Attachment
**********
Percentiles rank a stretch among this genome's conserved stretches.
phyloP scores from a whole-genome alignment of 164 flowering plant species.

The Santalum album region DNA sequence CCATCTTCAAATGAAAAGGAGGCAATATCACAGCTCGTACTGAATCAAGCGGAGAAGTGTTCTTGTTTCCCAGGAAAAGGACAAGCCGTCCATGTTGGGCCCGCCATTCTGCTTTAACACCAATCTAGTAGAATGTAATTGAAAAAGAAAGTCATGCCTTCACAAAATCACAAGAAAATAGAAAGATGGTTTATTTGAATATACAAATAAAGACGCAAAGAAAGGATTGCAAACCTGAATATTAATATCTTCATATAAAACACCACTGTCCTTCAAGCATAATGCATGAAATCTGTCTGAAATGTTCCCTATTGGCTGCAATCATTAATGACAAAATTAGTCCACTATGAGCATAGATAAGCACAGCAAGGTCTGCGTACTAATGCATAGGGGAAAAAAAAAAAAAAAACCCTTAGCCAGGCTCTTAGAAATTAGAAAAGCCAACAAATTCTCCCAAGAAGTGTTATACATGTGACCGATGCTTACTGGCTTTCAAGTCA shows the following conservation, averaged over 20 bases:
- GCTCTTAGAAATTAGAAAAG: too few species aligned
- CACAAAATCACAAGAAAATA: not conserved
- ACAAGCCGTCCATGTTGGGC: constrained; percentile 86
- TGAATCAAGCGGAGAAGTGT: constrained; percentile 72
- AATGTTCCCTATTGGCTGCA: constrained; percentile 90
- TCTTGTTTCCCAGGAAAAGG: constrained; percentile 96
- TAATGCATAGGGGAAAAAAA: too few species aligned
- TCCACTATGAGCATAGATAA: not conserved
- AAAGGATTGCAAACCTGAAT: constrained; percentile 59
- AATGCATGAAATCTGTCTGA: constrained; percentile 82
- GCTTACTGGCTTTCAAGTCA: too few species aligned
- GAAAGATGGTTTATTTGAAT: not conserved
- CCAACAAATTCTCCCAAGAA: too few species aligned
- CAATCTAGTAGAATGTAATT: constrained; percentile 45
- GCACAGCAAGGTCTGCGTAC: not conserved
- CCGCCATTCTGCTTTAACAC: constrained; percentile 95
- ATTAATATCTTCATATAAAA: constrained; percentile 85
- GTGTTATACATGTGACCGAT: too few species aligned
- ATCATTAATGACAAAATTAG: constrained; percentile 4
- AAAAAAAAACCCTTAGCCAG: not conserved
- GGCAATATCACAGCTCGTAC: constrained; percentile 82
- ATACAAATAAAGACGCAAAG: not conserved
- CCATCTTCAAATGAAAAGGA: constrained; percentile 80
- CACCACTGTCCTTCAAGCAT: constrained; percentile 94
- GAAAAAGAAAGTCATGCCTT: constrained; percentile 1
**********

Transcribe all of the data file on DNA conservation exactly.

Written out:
Percentiles rank a stretch among this genome's conserved stretches.
phyloP scores from a whole-genome alignment of 164 flowering plant species.

The Santalum album region DNA sequence CCATCTTCAAATGAAAAGGAGGCAATATCACAGCTCGTACTGAATCAAGCGGAGAAGTGTTCTTGTTTCCCAGGAAAAGGACAAGCCGTCCATGTTGGGCCCGCCATTCTGCTTTAACACCAATCTAGTAGAATGTAATTGAAAAAGAAAGTCATGCCTTCACAAAATCACAAGAAAATAGAAAGATGGTTTATTTGAATATACAAATAAAGACGCAAAGAAAGGATTGCAAACCTGAATATTAATATCTTCATATAAAACACCACTGTCCTTCAAGCATAATGCATGAAATCTGTCTGAAATGTTCCCTATTGGCTGCAATCATTAATGACAAAATTAGTCCACTATGAGCATAGATAAGCACAGCAAGGTCTGCGTACTAATGCATAGGGGAAAAAAAAAAAAAAAACCCTTAGCCAGGCTCTTAGAAATTAGAAAAGCCAACAAATTCTCCCAAGAAGTGTTATACATGTGACCGATGCTTACTGGCTTTCAAGTCA shows the following conservation, averaged over 20 bases:
- GCTCTTAGAAATTAGAAAAG: too few species aligned
- CACAAAATCACAAGAAAATA: not conserved
- ACAAGCCGTCCATGTTGGGC: constrained; percentile 86
- TGAATCAAGCGGAGAAGTGT: constrained; percentile 72
- AATGTTCCCTATTGGCTGCA: constrained; percentile 90
- TCTTGTTTCCCAGGAAAAGG: constrained; percentile 96
- TAATGCATAGGGGAAAAAAA: too few species aligned
- TCCACTATGAGCATAGATAA: not conserved
- AAAGGATTGCAAACCTGAAT: constrained; percentile 59
- AATGCATGAAATCTGTCTGA: constrained; percentile 82
- GCTTACTGGCTTTCAAGTCA: too few species aligned
- GAAAGATGGTTTATTTGAAT: not conserved
- CCAACAAATTCTCCCAAGAA: too few species aligned
- CAATCTAGTAGAATGTAATT: constrained; percentile 45
- GCACAGCAAGGTCTGCGTAC: not conserved
- CCGCCATTCTGCTTTAACAC: constrained; percentile 95
- ATTAATATCTTCATATAAAA: constrained; percentile 85
- GTGTTATACATGTGACCGAT: too few species aligned
- ATCATTAATGACAAAATTAG: constrained; percentile 4
- AAAAAAAAACCCTTAGCCAG: not conserved
- GGCAATATCACAGCTCGTAC: constrained; percentile 82
- ATACAAATAAAGACGCAAAG: not conserved
- CCATCTTCAAATGAAAAGGA: constrained; percentile 80
- CACCACTGTCCTTCAAGCAT: constrained; percentile 94
- GAAAAAGAAAGTCATGCCTT: constrained; percentile 1